News Release

High-precision geochronology reveals high-resolution Ediacaran timescale

Peer-Reviewed Publication

Chinese Academy of Sciences Headquarters

Integrated radioisotopic dates, fossil ranges, and carbon isotopic profile of the Ediacaran Period

image: Integrated radioisotopic dates, fossil ranges, and carbon isotopic profile of the Ediacaran Period view more 

Credit: NIGPAS

Researchers led by Prof. ZHU Maoyan from the Nanjing Institute of Geology and Palaeontology of the Chinese Academy of Sciences (NIGPAS) and their collaborators from the UK, the USA, and Russia have proposed new radioisotopic dates for Ediacaran (635–539 million years ago, Ma) successions in South China and the White Sea area.

The new dates provide age constraints for both the Ediacaran fossil assemblages and the carbonate carbon isotope perturbations.

Their study was published in Science Advances on Nov. 3.

The Ediacaran Period is a pivotal period in Earth history, archiving the rise of complex macroscopic life. This evolutionary milestone occurred in the aftermath of extreme climate perturbations, the Cryogenian snowball Earth events, and amid dramatic changes in the global carbon cycle and ocean redox conditions.

These perturbations, including the Shuram event, which is the largest magnitude negative carbon isotope excursion in Earth history, have been documented worldwide, and are commonly employed to establish regional to global stratigraphic correlations.

However, there is a lack of a chronostratigraphic framework at sufficient resolution for testing hypotheses related to the tempo, magnitude/duration of the events (especially the Shuram), their global expression, and their co-relationship with biospheric evolutionary innovations.

The Upper Ediacaran is characterized by typical Ediacara-type fossils. Three assemblages of fossils have been recognized: the Avalon, White Sea, and Nama.

The age ranges of the Avalon and Nama assemblages have been constrained at 575–560 Ma and 550–539 Ma, respectively. New dates from the study indicate that the White Sea assemblage spans a time interval starting earlier than 557 Ma and ending later than 553 Ma. The age constraints on these three fossil assemblages can facilitate our understanding of evolution in the Late Ediacaran.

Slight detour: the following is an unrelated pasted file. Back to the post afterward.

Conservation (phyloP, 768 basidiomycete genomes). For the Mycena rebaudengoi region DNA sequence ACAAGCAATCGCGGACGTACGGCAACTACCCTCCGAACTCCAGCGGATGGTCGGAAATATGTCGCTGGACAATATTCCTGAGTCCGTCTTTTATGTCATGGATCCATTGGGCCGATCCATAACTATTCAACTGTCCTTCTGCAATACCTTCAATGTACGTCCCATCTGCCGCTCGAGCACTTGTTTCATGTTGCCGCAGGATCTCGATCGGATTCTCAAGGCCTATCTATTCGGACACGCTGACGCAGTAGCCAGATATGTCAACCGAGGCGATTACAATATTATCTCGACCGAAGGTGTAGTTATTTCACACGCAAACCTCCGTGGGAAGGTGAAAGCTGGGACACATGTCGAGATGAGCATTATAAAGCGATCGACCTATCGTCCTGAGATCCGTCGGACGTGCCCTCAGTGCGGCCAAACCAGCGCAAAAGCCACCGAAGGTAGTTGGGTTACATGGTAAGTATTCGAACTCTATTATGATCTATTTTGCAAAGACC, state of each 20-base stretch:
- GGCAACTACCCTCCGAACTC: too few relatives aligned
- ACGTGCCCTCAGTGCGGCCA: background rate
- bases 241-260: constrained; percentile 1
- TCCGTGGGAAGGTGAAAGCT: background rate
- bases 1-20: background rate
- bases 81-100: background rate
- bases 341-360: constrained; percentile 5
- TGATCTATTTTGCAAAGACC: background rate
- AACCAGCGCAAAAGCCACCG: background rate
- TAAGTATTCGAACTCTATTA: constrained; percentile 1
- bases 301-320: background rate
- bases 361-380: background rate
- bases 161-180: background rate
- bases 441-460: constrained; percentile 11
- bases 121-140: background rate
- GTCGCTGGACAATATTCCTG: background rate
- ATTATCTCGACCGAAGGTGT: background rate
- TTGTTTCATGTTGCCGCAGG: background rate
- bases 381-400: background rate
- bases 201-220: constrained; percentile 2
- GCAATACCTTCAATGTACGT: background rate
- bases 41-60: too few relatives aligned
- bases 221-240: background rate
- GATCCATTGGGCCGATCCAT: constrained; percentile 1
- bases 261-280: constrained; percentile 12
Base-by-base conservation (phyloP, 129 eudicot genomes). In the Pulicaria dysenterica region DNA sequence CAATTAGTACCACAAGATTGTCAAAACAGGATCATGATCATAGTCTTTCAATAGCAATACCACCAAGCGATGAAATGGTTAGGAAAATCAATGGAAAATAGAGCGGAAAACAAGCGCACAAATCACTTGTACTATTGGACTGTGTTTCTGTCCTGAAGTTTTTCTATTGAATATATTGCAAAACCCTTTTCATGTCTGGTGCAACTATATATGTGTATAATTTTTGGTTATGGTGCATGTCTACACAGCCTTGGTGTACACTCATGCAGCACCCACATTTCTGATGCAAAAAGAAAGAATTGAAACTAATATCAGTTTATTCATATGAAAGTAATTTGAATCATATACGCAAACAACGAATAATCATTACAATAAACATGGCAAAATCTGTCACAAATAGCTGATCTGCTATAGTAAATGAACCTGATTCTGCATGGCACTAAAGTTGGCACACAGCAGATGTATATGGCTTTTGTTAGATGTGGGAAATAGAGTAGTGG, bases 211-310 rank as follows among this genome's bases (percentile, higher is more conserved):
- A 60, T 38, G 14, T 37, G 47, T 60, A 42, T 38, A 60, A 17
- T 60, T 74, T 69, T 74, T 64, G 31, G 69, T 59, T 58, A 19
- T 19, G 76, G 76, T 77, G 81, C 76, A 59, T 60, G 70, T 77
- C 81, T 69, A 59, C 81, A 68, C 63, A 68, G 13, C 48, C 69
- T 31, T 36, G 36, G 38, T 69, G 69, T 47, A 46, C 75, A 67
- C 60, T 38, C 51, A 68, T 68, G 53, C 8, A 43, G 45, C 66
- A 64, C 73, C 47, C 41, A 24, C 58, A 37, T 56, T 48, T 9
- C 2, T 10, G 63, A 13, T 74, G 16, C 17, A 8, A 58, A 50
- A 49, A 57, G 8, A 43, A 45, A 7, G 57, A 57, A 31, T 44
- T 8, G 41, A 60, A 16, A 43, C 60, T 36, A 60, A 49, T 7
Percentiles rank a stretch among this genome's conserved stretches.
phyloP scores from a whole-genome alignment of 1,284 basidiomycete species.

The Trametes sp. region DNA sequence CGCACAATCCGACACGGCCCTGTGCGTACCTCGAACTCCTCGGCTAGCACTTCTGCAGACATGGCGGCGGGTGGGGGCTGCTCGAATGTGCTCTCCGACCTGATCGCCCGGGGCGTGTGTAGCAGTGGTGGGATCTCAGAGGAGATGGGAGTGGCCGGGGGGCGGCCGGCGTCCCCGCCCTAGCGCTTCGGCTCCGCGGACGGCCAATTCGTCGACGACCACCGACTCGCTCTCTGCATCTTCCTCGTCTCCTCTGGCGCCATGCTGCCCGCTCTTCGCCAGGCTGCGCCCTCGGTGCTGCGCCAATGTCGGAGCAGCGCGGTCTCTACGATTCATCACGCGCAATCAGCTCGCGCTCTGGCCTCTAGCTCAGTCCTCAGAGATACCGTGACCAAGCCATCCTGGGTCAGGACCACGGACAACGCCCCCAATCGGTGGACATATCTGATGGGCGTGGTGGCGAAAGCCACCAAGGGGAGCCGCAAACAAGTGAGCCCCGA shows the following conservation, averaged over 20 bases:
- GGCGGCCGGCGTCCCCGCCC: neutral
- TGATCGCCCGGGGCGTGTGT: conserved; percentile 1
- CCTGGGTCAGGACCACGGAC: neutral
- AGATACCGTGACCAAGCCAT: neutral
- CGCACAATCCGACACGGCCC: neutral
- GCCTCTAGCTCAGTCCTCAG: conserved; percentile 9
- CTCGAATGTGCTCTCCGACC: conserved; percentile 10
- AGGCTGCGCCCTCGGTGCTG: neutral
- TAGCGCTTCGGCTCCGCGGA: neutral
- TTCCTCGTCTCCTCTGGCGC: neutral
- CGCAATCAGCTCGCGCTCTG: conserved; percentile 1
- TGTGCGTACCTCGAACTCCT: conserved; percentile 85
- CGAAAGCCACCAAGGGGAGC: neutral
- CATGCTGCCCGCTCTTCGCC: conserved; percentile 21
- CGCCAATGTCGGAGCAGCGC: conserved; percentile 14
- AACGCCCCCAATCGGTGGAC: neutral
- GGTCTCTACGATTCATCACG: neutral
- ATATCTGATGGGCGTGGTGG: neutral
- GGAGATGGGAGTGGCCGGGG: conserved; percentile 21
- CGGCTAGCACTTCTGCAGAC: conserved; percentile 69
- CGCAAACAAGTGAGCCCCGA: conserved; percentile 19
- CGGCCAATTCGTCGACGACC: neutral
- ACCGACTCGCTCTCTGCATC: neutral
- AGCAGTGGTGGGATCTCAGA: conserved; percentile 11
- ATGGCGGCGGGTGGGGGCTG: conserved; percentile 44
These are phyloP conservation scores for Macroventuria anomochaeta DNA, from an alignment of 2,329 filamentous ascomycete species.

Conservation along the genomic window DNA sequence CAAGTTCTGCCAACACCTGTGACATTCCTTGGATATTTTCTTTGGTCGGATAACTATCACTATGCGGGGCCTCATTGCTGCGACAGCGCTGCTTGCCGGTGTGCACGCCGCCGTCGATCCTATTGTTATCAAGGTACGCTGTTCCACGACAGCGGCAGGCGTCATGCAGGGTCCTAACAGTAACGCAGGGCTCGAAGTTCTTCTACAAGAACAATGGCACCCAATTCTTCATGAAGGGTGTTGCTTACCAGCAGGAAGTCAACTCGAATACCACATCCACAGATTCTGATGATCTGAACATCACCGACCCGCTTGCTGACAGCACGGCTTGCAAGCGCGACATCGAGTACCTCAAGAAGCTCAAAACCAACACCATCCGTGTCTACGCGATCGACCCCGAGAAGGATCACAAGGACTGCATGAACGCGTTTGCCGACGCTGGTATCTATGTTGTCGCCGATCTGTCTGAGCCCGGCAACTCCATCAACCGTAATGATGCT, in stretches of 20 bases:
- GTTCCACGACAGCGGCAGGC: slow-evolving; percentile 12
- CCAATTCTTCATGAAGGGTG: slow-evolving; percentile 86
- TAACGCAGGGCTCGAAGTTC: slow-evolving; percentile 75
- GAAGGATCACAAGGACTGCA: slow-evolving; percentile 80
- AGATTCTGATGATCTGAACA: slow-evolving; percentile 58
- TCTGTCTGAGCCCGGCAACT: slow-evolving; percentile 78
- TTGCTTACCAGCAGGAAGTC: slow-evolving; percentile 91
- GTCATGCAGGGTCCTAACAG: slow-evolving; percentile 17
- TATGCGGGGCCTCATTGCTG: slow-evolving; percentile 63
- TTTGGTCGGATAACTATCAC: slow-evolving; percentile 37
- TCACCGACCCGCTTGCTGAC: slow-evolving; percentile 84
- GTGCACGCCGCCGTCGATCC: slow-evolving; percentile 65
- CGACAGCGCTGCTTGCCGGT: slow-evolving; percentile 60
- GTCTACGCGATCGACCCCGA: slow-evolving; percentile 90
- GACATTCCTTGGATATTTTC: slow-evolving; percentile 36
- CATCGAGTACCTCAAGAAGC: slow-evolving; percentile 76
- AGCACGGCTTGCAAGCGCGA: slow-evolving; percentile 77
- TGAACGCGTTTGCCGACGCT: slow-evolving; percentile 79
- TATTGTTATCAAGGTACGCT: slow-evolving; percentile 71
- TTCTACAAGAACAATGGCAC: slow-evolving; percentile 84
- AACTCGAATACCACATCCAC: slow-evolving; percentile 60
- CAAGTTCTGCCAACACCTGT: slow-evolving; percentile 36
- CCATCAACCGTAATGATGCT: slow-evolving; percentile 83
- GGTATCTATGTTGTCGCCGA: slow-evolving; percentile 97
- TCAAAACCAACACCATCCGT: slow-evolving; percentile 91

New dates from South China also provide age constraints for the Doushantuo acanthomorphic acritarchs, Weng’an biota, Wenghui biota, Miaohe biota, and Ediacara-type fossils in the Dengying Formation.

The terminal timing of the Shuram event was constrained at 551 Ma. However, the lack of high precision radioisotopic dates and the complexity of local stratigraphy have given rise to much debate about the number of negative carbon isotope excursions in the late Ediacaran and the age of the Shuram event.

The new dates indicate that there are two negative carbon isotope excursions in the 575–550 Ma period. The older, long-lasting one is the Shuram event, and the younger, short-lived one occurred 550 Ma.

The researchers also compiled a global Ediacaran geochronology database and suggested that the Shuran event occurred between 575 Ma and 565 Ma, with an uncertainty on the order of a few million years. Another short-lived negative carbon isotope excursion, which is locally called WANCE in South China and is older than the Shuram event, is dated at ~587 Ma.

The proposed Ediacaran age model for the carbon cycle perturbations and fossil records provides the necessary chronometric context to test causal relationships, if any, between them. At the current resolution, these transitions in the fossil record coincide with the carbonate carbon isotope excursions, suggestive of a potential causal relationship between environmental perturbations recorded in the carbon cycle and biological turnovers.


The study was supported by the Chinese Academy of Sciences, the National Natural Science Foundation of China, the Natural Environment Research Council of the UK, the United States National Science Foundation, and the Russian Science Foundation.

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